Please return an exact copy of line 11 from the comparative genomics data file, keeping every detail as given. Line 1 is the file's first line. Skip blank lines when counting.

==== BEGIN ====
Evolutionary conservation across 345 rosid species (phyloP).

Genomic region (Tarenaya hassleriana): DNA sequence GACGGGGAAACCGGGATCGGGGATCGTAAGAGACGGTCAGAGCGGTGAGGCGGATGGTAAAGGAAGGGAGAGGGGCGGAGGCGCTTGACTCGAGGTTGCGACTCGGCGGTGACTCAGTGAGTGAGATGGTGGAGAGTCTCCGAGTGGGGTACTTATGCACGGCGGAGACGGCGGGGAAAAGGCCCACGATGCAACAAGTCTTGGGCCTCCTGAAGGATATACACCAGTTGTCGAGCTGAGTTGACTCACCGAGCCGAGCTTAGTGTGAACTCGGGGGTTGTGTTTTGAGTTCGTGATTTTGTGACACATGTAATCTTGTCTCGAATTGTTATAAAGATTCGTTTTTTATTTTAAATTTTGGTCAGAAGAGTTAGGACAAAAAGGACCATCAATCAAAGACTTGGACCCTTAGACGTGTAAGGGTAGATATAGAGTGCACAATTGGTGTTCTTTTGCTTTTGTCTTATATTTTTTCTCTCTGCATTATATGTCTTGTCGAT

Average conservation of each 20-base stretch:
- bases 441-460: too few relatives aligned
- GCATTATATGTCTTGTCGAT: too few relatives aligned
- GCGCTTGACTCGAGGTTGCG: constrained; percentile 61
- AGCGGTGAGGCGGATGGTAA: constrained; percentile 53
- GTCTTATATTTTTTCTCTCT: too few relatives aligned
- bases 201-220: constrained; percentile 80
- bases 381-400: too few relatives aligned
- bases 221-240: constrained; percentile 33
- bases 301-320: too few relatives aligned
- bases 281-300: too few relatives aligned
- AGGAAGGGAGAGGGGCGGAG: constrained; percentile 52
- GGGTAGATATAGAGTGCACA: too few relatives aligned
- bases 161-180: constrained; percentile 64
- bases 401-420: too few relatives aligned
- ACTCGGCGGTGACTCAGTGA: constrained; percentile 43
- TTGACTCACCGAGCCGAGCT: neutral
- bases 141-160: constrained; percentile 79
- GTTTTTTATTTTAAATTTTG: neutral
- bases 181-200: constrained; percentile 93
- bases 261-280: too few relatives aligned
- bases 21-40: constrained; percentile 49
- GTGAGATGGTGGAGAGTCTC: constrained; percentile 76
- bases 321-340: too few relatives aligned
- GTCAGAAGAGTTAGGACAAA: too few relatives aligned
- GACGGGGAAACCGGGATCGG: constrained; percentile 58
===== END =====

- bases 221-240: constrained; percentile 33